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What does the Budget mean for buy-to-let landlords?

  • By Super Admin on 2017-03-12 09:29:41

This Budgetwas mooted as the last chance for the Chancellor to reverse changes to tax relief for landlords which is set to be cut next month.

But there was no let-up on the measures targeting buy-to-let landlords, who are set for steep increases in the tax they pay on their rental properties from the beginning of April.

In 2015 former Chancellor George Osborne announced plans that mean landlords have to pay tax on turnover, rather than the difference between rental income and mortgage interest.

Currently tax is due on profits at your highest rate of income tax. But between 2017 and 2020 this system will be replaced. All landlords will pay tax on the full amount less tax relief fixed at 20pc.

As a result every mortgaged landlord who pays 40pc or 45pc tax will pay much more - but so will some basic-rate taxpayers too, because the change will push them into the higher-rate tax bracket.

 

Very wealthy landlords who do not need mortgages are untouched.

 "The buy-to-let market has already seen a substantial hit from the second home stamp duty levy and this further strain on landlords will undoubtedly adversely affect the property market," said Glynis Frew, chief executive of Hunters Property. "This could mean landlords opting to come out of the private rented sector, creating reduced supply or increased costs which could again mean an increase in rents.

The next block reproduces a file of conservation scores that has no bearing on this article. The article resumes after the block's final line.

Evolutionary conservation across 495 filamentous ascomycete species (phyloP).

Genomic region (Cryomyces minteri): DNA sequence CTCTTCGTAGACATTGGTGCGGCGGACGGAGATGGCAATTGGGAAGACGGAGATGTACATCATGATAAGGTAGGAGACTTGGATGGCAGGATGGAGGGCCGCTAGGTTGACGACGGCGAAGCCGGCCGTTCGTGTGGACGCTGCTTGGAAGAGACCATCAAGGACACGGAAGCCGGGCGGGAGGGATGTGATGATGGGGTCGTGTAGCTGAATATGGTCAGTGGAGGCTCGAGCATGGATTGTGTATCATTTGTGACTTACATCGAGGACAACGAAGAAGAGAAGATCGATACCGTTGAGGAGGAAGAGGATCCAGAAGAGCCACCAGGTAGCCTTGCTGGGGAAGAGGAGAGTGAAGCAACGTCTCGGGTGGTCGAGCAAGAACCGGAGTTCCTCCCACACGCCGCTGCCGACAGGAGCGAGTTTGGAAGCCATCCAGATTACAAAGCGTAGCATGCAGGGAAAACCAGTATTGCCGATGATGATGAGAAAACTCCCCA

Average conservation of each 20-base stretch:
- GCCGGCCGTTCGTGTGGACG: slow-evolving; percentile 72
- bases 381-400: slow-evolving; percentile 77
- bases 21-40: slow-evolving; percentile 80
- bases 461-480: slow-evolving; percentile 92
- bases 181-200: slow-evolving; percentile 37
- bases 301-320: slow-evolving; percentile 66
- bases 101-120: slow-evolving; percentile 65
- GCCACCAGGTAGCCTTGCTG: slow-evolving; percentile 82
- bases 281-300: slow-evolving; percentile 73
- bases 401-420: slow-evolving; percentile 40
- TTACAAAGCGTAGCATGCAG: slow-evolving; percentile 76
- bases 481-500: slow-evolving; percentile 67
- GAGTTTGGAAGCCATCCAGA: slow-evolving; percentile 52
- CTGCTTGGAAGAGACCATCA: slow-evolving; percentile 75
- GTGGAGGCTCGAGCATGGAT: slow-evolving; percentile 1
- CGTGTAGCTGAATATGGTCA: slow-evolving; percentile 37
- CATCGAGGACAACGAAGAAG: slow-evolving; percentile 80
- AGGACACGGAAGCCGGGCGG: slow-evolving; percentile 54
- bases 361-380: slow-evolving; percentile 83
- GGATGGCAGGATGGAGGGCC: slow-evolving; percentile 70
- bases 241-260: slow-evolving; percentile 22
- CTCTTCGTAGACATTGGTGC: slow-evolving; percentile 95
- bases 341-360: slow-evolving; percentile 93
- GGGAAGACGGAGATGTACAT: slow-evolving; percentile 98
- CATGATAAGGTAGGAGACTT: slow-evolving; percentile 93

"The more average rents rise, the more ownership figures fall. This is a bad decision which will affect not only landlords but renters, first time buyers and second steppers.”

Those who are worst affected will see:

? the actual tax they pay on their investment rising twofold or more;

? the tax rate payable rising above 100pc, meaning that more than all of their profit is paid in tax;

? a degree of tax that pushes them into loss, making their investment financially unviable and forcing them to increase rents sharply – or sell.

Source; Telegraph

 

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